October 8, 2013
An investigational HIV vaccine was not successful at reducing the rate of HIV acquisition among a high-risk population group, according to data published in The New England Journal of Medicine.
“Our study gave a definitive, albeit disappointing, result but should provide useful information as newer vaccine regimens and approaches are developed,” the researchers wrote.
The HIV Vaccine Trials Network (HVTN) 505 study team evaluated the efficacy of a DNA prime–recombinant adenovirus type 5 boost (DNA/rAd5) vaccine among people at risk for HIV in the United States. The 6-plasmid DNA vaccine was given at weeks 0, 4 and 8, and the rAd5 vector boost was given at week 24. The study included 2,504 men or transgender women who have sex with men. They were randomly assigned to receive the vaccine (n=1,253) or placebo (n=1,251). The researchers evaluated HIV acquisition from week 28 through month 24.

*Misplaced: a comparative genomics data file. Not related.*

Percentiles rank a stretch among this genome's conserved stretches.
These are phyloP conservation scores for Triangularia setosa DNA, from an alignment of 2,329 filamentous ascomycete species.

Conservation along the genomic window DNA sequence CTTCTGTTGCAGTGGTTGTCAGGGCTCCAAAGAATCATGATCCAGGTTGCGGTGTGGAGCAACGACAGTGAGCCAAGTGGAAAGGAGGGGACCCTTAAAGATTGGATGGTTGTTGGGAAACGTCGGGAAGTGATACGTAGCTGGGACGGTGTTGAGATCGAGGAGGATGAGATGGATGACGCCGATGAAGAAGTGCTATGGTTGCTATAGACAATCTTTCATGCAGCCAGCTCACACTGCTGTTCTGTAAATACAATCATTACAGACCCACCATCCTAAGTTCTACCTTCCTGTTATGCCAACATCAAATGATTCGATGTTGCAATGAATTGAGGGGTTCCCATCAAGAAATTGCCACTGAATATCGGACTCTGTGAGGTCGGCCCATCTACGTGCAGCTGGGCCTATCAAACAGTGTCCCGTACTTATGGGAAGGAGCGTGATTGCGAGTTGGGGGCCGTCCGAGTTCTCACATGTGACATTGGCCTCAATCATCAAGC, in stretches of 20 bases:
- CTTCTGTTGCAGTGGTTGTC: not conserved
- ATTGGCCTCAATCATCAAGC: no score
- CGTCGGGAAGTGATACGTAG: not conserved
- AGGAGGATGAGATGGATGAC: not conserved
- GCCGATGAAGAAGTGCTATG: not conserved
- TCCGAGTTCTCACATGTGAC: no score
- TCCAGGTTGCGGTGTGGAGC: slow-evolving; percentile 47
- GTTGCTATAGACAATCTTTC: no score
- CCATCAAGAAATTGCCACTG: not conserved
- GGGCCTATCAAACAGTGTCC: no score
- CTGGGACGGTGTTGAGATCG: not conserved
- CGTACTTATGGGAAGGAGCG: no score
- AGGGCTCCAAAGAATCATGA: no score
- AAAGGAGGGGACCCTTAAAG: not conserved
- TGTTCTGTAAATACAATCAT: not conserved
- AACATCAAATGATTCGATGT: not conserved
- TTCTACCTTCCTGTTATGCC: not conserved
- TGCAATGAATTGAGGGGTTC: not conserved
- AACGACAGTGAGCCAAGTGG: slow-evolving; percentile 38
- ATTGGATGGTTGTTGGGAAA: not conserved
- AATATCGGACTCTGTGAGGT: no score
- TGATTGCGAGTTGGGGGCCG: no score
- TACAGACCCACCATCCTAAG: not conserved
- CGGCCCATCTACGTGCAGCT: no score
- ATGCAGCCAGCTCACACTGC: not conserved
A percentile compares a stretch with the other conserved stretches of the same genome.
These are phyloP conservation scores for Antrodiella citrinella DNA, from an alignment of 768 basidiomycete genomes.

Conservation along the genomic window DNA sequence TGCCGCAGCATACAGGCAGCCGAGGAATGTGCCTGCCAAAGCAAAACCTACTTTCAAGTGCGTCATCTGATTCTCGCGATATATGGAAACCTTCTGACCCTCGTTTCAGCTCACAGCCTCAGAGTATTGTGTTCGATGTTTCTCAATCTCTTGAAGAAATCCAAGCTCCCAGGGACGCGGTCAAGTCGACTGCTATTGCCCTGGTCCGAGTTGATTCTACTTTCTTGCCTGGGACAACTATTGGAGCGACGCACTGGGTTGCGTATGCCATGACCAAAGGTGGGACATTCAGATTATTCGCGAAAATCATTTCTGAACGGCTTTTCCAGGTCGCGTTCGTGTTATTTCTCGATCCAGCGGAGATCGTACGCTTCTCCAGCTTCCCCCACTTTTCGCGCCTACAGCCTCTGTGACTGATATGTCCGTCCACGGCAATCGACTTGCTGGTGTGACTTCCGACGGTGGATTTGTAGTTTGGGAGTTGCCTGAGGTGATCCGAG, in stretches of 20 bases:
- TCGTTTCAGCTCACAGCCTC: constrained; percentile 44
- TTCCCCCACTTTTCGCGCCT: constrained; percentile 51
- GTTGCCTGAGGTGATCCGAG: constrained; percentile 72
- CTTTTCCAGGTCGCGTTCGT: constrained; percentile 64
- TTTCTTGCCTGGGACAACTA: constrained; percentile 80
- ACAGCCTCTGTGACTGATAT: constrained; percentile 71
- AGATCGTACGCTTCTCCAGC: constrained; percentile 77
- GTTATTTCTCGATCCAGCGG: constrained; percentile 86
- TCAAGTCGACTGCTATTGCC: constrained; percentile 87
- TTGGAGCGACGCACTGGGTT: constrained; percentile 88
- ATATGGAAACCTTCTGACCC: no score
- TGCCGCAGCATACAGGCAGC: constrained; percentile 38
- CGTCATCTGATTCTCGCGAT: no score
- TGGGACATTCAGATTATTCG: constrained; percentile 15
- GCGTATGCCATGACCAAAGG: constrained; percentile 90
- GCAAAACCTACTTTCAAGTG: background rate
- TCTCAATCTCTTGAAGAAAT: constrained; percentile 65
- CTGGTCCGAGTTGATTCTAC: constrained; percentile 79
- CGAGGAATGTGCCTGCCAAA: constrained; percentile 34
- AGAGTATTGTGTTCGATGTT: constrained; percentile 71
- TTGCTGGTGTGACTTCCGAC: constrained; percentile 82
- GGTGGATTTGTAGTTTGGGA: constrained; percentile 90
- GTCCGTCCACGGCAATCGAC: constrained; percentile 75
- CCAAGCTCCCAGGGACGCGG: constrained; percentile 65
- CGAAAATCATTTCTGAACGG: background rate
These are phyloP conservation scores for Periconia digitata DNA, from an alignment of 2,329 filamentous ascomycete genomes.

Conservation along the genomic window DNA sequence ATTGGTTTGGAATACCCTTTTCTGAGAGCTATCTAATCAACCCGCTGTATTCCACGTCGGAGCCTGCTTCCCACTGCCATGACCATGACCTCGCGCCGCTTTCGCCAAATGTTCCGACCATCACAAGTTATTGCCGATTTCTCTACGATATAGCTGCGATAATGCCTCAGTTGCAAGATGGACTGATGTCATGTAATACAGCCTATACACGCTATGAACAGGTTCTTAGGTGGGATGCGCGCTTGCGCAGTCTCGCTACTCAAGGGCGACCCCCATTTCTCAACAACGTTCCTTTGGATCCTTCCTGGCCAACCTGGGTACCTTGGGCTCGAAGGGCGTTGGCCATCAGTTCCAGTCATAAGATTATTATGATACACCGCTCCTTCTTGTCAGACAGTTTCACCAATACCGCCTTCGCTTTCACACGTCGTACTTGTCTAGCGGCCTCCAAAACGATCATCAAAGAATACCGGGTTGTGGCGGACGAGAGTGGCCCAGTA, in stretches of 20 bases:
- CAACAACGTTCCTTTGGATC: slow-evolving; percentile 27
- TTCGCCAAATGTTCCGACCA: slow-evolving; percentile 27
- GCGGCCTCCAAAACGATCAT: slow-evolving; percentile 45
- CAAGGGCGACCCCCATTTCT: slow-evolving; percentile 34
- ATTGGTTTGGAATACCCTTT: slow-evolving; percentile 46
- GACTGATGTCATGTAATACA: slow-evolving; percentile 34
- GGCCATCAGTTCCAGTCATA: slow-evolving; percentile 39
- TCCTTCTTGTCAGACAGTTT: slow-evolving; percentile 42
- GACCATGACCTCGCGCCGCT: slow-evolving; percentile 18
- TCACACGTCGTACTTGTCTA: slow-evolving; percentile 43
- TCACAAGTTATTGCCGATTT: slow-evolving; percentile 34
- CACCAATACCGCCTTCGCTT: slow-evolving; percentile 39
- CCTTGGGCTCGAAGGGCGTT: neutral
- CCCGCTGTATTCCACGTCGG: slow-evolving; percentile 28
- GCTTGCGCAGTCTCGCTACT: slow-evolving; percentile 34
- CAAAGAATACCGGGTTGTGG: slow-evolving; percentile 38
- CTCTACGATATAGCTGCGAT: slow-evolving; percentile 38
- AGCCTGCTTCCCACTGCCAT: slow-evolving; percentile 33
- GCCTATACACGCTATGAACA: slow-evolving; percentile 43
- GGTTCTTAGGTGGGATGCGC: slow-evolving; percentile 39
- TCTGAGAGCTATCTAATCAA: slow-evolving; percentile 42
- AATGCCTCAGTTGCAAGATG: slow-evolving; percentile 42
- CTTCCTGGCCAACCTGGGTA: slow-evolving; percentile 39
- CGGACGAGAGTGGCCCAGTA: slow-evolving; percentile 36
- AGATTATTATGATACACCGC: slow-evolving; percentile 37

The data and safety monitoring board halted the trial in April 2013 because of a lack of efficacy. In the primary analysis, 27 participants in the vaccine group and 21 participants in the placebo group developed HIV infections after week 28, for a vaccine efficacy of –25% (95% CI, –121.2 to 29.3). The researchers also evaluated the mean viral-load set points, which were 4.46 HIV RNA log10 copies/mL for those in the vaccine group and 4.47 HIV RNA log10 copies/mL for the placebo group.
From enrollment through week 28, there were 24 infections (14 in the vaccine group and 10 in the placebo group) for a total of 72 HIV infections from enrollment through month 24.
“Thirty years after the discovery of HIV, a safe and effective vaccine is still not in sight,” the researchers wrote.